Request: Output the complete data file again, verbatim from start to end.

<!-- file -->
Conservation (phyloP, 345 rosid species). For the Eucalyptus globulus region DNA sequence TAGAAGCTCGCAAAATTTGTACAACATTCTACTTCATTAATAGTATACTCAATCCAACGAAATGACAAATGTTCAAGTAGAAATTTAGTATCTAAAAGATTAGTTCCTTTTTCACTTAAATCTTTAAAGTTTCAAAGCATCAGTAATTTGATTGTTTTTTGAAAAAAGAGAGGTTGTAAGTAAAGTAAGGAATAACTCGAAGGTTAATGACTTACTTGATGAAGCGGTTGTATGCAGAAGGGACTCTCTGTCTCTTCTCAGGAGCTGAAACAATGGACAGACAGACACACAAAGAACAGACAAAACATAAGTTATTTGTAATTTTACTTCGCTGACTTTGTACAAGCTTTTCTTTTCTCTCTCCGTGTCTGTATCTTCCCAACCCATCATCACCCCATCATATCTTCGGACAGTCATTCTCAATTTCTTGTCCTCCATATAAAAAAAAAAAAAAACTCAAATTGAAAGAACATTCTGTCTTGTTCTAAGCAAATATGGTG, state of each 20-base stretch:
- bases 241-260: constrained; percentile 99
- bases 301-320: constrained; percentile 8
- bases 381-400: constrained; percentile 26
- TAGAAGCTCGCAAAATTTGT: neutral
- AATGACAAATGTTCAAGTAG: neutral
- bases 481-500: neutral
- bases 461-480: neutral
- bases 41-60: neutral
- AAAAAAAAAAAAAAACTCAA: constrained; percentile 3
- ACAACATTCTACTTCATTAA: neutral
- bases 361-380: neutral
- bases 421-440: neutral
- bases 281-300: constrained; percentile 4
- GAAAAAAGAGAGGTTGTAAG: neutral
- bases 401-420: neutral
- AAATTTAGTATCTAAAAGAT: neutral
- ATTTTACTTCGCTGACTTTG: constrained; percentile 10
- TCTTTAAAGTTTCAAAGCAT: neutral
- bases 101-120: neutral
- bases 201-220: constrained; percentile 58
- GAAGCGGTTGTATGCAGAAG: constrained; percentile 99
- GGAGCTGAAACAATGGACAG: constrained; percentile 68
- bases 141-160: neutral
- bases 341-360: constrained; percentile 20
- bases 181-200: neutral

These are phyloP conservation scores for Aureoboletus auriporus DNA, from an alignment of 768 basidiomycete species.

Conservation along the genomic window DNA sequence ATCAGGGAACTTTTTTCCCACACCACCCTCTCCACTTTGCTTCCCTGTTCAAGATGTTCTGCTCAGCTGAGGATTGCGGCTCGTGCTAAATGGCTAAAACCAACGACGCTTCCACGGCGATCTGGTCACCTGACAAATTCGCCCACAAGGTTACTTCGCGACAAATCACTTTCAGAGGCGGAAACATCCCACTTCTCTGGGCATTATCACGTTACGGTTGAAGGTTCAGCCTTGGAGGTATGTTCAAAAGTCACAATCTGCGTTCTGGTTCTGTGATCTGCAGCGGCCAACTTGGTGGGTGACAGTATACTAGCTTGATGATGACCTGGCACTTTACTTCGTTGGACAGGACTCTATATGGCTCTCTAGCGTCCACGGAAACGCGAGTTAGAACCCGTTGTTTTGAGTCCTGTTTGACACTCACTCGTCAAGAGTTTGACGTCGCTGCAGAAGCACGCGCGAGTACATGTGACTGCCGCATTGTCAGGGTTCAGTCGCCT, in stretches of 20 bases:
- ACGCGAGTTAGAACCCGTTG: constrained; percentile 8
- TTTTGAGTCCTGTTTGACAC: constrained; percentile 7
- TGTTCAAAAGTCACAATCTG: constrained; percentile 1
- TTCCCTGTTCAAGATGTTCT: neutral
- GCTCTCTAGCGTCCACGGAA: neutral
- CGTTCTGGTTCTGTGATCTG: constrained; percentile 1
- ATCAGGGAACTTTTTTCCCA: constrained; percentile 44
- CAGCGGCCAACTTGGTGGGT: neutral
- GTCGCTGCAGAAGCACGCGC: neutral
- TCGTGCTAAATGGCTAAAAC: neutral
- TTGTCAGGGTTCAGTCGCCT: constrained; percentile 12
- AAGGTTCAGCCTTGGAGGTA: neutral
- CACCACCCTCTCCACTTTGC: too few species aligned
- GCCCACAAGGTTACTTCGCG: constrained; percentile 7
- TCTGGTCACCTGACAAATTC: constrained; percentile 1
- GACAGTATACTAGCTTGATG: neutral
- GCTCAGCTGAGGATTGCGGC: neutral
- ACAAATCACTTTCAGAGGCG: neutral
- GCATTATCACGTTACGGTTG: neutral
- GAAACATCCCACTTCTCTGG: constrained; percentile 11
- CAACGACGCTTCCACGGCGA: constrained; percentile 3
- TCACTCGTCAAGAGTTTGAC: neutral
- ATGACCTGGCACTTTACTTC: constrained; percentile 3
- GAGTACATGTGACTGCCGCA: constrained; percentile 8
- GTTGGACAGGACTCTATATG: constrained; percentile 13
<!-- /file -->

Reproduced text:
Conservation (phyloP, 345 rosid species). For the Eucalyptus globulus region DNA sequence TAGAAGCTCGCAAAATTTGTACAACATTCTACTTCATTAATAGTATACTCAATCCAACGAAATGACAAATGTTCAAGTAGAAATTTAGTATCTAAAAGATTAGTTCCTTTTTCACTTAAATCTTTAAAGTTTCAAAGCATCAGTAATTTGATTGTTTTTTGAAAAAAGAGAGGTTGTAAGTAAAGTAAGGAATAACTCGAAGGTTAATGACTTACTTGATGAAGCGGTTGTATGCAGAAGGGACTCTCTGTCTCTTCTCAGGAGCTGAAACAATGGACAGACAGACACACAAAGAACAGACAAAACATAAGTTATTTGTAATTTTACTTCGCTGACTTTGTACAAGCTTTTCTTTTCTCTCTCCGTGTCTGTATCTTCCCAACCCATCATCACCCCATCATATCTTCGGACAGTCATTCTCAATTTCTTGTCCTCCATATAAAAAAAAAAAAAAACTCAAATTGAAAGAACATTCTGTCTTGTTCTAAGCAAATATGGTG, state of each 20-base stretch:
- bases 241-260: constrained; percentile 99
- bases 301-320: constrained; percentile 8
- bases 381-400: constrained; percentile 26
- TAGAAGCTCGCAAAATTTGT: neutral
- AATGACAAATGTTCAAGTAG: neutral
- bases 481-500: neutral
- bases 461-480: neutral
- bases 41-60: neutral
- AAAAAAAAAAAAAAACTCAA: constrained; percentile 3
- ACAACATTCTACTTCATTAA: neutral
- bases 361-380: neutral
- bases 421-440: neutral
- bases 281-300: constrained; percentile 4
- GAAAAAAGAGAGGTTGTAAG: neutral
- bases 401-420: neutral
- AAATTTAGTATCTAAAAGAT: neutral
- ATTTTACTTCGCTGACTTTG: constrained; percentile 10
- TCTTTAAAGTTTCAAAGCAT: neutral
- bases 101-120: neutral
- bases 201-220: constrained; percentile 58
- GAAGCGGTTGTATGCAGAAG: constrained; percentile 99
- GGAGCTGAAACAATGGACAG: constrained; percentile 68
- bases 141-160: neutral
- bases 341-360: constrained; percentile 20
- bases 181-200: neutral

These are phyloP conservation scores for Aureoboletus auriporus DNA, from an alignment of 768 basidiomycete species.

Conservation along the genomic window DNA sequence ATCAGGGAACTTTTTTCCCACACCACCCTCTCCACTTTGCTTCCCTGTTCAAGATGTTCTGCTCAGCTGAGGATTGCGGCTCGTGCTAAATGGCTAAAACCAACGACGCTTCCACGGCGATCTGGTCACCTGACAAATTCGCCCACAAGGTTACTTCGCGACAAATCACTTTCAGAGGCGGAAACATCCCACTTCTCTGGGCATTATCACGTTACGGTTGAAGGTTCAGCCTTGGAGGTATGTTCAAAAGTCACAATCTGCGTTCTGGTTCTGTGATCTGCAGCGGCCAACTTGGTGGGTGACAGTATACTAGCTTGATGATGACCTGGCACTTTACTTCGTTGGACAGGACTCTATATGGCTCTCTAGCGTCCACGGAAACGCGAGTTAGAACCCGTTGTTTTGAGTCCTGTTTGACACTCACTCGTCAAGAGTTTGACGTCGCTGCAGAAGCACGCGCGAGTACATGTGACTGCCGCATTGTCAGGGTTCAGTCGCCT, in stretches of 20 bases:
- ACGCGAGTTAGAACCCGTTG: constrained; percentile 8
- TTTTGAGTCCTGTTTGACAC: constrained; percentile 7
- TGTTCAAAAGTCACAATCTG: constrained; percentile 1
- TTCCCTGTTCAAGATGTTCT: neutral
- GCTCTCTAGCGTCCACGGAA: neutral
- CGTTCTGGTTCTGTGATCTG: constrained; percentile 1
- ATCAGGGAACTTTTTTCCCA: constrained; percentile 44
- CAGCGGCCAACTTGGTGGGT: neutral
- GTCGCTGCAGAAGCACGCGC: neutral
- TCGTGCTAAATGGCTAAAAC: neutral
- TTGTCAGGGTTCAGTCGCCT: constrained; percentile 12
- AAGGTTCAGCCTTGGAGGTA: neutral
- CACCACCCTCTCCACTTTGC: too few species aligned
- GCCCACAAGGTTACTTCGCG: constrained; percentile 7
- TCTGGTCACCTGACAAATTC: constrained; percentile 1
- GACAGTATACTAGCTTGATG: neutral
- GCTCAGCTGAGGATTGCGGC: neutral
- ACAAATCACTTTCAGAGGCG: neutral
- GCATTATCACGTTACGGTTG: neutral
- GAAACATCCCACTTCTCTGG: constrained; percentile 11
- CAACGACGCTTCCACGGCGA: constrained; percentile 3
- TCACTCGTCAAGAGTTTGAC: neutral
- ATGACCTGGCACTTTACTTC: constrained; percentile 3
- GAGTACATGTGACTGCCGCA: constrained; percentile 8
- GTTGGACAGGACTCTATATG: constrained; percentile 13